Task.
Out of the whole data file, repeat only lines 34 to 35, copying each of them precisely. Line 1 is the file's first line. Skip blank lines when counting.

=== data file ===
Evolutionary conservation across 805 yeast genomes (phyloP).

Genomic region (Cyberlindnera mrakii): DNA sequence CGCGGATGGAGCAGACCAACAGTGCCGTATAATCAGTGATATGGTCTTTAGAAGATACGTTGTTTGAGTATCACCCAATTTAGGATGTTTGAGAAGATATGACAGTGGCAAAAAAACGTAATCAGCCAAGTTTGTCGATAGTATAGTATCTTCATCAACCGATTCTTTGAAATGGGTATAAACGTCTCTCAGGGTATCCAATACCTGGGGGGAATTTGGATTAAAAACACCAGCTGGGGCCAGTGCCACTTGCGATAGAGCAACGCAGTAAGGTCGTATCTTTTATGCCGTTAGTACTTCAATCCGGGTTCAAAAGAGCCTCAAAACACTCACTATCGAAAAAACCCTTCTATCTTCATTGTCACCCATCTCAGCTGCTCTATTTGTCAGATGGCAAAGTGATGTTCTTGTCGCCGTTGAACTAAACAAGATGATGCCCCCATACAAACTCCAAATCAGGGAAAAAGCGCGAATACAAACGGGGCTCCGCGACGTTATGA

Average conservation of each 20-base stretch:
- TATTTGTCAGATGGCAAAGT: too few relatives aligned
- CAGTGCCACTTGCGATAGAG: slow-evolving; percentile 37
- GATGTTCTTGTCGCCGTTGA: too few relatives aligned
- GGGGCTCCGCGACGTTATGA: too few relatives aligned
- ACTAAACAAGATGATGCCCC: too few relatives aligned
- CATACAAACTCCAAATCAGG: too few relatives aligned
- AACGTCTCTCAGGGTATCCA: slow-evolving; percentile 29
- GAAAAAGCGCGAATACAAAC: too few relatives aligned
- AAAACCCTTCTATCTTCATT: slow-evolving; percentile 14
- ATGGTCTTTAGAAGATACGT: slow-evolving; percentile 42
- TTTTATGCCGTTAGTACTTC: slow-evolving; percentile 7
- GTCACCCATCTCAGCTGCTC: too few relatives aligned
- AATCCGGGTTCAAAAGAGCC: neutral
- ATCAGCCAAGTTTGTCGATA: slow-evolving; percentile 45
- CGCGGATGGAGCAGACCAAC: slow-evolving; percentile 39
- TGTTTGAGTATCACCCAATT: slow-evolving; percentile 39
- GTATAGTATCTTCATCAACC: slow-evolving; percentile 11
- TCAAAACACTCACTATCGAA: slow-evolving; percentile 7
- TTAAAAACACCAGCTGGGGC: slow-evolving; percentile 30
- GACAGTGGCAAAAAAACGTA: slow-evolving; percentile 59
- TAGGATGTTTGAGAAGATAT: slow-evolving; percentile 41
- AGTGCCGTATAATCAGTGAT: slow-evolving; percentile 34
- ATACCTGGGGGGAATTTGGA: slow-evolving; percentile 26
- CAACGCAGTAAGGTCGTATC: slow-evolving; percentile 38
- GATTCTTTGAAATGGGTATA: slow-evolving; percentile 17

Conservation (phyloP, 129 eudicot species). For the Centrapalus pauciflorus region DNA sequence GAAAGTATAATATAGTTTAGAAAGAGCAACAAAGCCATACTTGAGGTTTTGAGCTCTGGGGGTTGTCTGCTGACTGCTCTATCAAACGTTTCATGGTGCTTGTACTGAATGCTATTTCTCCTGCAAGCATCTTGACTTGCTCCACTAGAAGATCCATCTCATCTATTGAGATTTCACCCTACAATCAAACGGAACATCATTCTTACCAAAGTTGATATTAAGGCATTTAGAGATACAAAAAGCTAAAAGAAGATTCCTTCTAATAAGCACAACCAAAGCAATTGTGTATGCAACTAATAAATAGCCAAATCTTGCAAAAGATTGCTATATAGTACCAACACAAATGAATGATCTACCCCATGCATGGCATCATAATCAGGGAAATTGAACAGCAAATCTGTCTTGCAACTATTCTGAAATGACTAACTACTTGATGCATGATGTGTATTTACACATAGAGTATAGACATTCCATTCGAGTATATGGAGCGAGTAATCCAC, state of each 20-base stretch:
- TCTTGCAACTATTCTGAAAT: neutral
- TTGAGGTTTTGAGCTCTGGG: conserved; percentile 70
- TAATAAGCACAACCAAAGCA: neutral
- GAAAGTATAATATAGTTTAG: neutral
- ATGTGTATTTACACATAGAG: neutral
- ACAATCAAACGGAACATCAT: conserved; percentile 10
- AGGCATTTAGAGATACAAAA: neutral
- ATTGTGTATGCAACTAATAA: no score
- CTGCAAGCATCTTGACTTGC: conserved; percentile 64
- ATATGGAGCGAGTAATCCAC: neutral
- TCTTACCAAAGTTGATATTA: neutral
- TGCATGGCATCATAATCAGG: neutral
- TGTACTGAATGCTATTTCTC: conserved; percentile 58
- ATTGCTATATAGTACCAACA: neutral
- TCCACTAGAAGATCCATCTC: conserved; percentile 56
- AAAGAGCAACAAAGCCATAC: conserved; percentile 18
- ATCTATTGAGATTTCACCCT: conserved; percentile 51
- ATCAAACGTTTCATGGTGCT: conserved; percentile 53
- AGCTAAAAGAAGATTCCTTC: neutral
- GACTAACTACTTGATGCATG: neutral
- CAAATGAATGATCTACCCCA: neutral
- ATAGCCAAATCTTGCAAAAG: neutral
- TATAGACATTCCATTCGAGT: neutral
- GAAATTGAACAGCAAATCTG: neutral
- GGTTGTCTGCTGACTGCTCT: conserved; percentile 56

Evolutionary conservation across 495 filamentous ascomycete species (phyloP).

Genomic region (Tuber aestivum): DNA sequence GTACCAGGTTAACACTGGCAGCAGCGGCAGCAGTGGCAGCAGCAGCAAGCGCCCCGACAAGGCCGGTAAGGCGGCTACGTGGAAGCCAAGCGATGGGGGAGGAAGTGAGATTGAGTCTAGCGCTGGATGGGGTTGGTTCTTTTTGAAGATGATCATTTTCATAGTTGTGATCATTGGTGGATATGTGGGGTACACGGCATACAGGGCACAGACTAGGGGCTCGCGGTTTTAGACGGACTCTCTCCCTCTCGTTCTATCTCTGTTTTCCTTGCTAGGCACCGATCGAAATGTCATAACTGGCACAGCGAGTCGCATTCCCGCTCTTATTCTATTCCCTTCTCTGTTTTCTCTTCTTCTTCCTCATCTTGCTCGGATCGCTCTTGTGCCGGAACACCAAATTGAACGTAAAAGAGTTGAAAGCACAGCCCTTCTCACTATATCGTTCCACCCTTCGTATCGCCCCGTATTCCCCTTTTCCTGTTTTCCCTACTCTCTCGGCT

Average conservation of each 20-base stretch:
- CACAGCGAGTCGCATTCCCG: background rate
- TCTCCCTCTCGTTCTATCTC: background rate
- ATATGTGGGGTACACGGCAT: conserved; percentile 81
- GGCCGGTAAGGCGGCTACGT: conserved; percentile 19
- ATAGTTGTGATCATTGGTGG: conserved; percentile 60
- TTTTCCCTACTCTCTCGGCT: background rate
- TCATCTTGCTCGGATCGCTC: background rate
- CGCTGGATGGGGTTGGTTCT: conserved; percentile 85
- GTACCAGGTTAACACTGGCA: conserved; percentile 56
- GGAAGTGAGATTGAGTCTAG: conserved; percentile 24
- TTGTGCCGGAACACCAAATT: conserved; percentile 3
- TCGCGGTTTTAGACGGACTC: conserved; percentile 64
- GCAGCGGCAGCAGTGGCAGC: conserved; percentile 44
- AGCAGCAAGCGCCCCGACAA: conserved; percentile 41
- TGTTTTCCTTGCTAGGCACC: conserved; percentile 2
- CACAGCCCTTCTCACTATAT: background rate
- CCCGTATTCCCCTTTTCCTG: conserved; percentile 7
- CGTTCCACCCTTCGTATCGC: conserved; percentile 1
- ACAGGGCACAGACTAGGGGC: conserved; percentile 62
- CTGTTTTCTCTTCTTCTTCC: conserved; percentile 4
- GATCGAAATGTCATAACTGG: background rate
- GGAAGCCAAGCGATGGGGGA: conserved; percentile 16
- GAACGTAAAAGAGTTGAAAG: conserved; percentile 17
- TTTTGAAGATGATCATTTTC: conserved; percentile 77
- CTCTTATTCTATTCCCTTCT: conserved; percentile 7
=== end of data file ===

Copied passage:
- ATGTGTATTTACACATAGAG: neutral
- ACAATCAAACGGAACATCAT: conserved; percentile 10